Tiger Talk #3 - Marina Meliande

She is “very happy” with her premiere in Rotterdam. Brazilian director Marina Meliande (1980) tells us how she started filming the citizens of Rio de Janeiro in a post-apocalyptic landscape, fighting the 2016 Olympic Games.

“I didn’t feel at home anymore. I wasn’t feeling part of the city”, she recalls. A few years ago, Rio de Janeiro was heading towards a gigantic sports event, the 2016 Olympic Games. There were serious worries about the process. People were losing their homes. It drew her attention. Meliande: “I wanted to make something poetic out of all this.”

No electricity
She started researching and discovered a specific community. “The first day I was there, I was fascinated by the post-apocalyptic landscape. Houses were destroyed, no one could ever come back to occupy them anymore. There was a lot of garbage, some people continued to live there.”

A lot of inhabitants had already negotiated to move. Some families kept resisting. Especially women were fighting against daily problems such as no electricity and cut telephone cables. Everything was destroyed around the house. The mayor of Rio de Janeiro was making it very difficult to stay.

“People were so lovely, despite their rage. They shared their stories, they made a political case. In the end they got what they wanted. They are still there. They got new houses, built for them after a very, very difficult negotiation. They had the right to stay.”  

Politicians were not interested in what people were going through.” – Marina Meliande

When she met Sandra, one of the militant community leaders, Meliande found out she used to be an actress. So she wrote a role for her. “I explained to her that this was fiction. This film became part of her political process of resistance.”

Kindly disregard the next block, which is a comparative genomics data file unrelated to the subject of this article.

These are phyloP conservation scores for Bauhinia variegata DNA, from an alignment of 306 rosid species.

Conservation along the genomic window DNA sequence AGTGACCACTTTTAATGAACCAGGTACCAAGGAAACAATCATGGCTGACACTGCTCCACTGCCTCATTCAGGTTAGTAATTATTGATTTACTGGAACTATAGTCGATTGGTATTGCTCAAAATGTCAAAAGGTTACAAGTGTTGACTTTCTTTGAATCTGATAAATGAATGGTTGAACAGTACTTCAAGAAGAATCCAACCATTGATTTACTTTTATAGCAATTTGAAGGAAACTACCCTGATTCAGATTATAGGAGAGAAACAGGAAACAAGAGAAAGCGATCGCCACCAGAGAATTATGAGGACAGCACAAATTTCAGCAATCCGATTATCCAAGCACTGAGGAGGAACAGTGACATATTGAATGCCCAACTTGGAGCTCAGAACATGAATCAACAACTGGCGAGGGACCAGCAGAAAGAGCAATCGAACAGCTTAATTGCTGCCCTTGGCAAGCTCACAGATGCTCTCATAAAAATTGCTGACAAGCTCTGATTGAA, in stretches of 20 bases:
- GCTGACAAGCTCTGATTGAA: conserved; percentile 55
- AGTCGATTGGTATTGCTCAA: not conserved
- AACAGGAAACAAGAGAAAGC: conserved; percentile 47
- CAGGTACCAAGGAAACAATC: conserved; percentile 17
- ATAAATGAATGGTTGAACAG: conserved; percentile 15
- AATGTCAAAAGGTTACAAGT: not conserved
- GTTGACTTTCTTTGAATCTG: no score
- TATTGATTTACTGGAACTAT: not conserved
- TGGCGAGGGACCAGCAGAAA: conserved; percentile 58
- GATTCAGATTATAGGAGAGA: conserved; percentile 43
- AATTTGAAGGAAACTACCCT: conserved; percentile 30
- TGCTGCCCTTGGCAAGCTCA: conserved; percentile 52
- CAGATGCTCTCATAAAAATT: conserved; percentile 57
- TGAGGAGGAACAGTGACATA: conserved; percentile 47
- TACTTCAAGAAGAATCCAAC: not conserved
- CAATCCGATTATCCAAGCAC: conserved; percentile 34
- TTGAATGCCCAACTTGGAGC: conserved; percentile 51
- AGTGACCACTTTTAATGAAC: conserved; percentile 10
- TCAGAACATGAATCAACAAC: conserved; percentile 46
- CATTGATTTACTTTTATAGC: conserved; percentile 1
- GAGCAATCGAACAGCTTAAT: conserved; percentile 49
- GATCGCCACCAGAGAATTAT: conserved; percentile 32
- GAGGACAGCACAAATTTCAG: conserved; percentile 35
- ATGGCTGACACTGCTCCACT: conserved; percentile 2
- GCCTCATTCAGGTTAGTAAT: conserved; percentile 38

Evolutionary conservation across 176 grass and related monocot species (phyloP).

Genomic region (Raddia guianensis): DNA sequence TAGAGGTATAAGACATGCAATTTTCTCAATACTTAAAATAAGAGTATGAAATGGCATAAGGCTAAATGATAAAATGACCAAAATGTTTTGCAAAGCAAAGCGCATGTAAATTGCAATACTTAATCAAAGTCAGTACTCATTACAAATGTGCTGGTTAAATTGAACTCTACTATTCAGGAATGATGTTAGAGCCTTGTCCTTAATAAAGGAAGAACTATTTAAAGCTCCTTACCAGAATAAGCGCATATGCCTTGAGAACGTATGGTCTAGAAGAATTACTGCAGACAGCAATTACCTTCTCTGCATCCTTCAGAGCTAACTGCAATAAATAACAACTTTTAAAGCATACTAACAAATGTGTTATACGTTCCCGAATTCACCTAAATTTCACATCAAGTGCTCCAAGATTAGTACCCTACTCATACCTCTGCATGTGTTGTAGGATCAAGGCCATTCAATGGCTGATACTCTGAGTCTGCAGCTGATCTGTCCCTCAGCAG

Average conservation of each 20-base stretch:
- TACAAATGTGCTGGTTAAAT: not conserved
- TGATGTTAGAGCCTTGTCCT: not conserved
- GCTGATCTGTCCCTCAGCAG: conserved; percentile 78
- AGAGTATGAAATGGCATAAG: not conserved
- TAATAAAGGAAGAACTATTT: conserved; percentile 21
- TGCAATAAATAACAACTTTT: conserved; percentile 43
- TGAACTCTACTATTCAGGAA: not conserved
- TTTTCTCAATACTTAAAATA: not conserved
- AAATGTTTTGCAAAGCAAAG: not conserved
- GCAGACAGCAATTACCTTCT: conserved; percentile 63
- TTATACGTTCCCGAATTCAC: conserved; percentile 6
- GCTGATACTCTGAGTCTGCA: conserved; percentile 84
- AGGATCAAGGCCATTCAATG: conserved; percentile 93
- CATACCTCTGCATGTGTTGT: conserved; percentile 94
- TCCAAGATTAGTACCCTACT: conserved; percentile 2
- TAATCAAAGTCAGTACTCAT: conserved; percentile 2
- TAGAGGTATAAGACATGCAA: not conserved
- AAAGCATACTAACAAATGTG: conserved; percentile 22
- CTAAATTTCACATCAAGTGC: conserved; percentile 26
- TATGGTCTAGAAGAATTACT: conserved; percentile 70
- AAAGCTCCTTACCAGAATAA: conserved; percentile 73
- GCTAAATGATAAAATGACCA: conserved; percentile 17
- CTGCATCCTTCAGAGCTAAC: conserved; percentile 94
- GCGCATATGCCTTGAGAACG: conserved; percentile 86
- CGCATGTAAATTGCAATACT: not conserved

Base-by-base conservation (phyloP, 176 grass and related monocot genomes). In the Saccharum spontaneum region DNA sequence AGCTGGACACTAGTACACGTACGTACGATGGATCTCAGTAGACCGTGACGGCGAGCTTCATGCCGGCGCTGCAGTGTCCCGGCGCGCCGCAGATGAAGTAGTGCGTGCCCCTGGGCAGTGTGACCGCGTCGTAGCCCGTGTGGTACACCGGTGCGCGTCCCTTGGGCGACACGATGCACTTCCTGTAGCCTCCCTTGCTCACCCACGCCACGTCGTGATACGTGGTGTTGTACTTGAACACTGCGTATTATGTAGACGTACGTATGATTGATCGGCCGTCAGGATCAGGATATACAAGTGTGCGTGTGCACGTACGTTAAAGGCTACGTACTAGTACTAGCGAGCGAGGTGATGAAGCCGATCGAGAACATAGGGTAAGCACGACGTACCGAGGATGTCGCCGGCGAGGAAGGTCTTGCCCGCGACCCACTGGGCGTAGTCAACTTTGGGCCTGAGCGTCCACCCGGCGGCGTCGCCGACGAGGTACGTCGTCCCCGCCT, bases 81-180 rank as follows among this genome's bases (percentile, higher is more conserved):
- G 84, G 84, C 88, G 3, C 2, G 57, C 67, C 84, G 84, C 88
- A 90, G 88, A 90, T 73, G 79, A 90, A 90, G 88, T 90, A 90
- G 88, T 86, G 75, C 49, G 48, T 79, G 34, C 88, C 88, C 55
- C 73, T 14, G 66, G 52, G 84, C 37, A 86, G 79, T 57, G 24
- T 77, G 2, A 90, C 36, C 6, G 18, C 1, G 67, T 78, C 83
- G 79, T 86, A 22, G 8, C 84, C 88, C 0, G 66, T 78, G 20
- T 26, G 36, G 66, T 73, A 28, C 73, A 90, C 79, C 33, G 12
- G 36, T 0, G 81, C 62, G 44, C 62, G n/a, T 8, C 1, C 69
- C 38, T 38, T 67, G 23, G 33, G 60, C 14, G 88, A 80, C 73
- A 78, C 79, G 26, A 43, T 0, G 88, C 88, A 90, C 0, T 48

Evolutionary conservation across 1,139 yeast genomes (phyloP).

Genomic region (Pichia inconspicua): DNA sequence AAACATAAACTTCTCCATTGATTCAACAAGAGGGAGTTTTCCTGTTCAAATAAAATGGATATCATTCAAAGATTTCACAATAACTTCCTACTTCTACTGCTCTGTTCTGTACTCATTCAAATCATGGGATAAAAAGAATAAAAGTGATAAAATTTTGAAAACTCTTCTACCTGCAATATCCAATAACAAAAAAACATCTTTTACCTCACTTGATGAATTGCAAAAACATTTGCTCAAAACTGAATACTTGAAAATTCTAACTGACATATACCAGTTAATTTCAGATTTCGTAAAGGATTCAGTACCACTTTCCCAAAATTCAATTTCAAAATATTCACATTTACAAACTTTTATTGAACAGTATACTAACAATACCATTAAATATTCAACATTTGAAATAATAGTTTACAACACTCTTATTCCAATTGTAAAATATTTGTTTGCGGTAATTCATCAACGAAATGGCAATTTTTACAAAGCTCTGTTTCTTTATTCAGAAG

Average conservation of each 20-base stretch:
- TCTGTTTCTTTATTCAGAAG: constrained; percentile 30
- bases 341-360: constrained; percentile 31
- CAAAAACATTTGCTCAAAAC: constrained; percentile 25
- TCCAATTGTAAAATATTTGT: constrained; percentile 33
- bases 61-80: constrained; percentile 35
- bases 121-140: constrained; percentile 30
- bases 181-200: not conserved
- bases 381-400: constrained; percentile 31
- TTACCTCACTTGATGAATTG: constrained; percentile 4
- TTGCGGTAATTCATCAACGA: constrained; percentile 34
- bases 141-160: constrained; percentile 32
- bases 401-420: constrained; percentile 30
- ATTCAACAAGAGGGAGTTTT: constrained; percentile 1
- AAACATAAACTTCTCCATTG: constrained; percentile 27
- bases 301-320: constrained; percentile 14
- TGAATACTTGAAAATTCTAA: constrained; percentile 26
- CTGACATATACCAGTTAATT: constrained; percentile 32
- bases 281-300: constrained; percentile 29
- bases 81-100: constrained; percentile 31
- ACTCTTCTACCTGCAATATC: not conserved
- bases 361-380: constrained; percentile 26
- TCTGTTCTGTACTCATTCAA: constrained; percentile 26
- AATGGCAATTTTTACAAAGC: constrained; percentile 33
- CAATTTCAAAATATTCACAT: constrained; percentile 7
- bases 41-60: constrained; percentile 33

“When we started rehearsing in the main house, it could be destroyed anytime. The police could arrive any minute. Sandra told me: ‘If you want to film, shoot now!’ When we arrived the next day, the police was there. I shot.”

“I filmed the community members taking their belongings out of the house. Then bulldozers destroyed the house. It was real. This was a very sad day, but it was also very energetic. We shot everything. The images are very strong.”  

  • Still: Sultry

  • Still: Sultry

  • Still: Sultry

  • Still: Sultry

  • Still: Sultry

It was a very violent period, says Meliande. “Politicians were not interested in what people were going through. There weren’t any public consultations. The poor community lived right in front of the Olympic park. The city of Rio didn’t want them in the area. They were very worried about their image.”

Photo in header: Interview: Sophie van Leeuwen & Pieter-Bas van Wiechen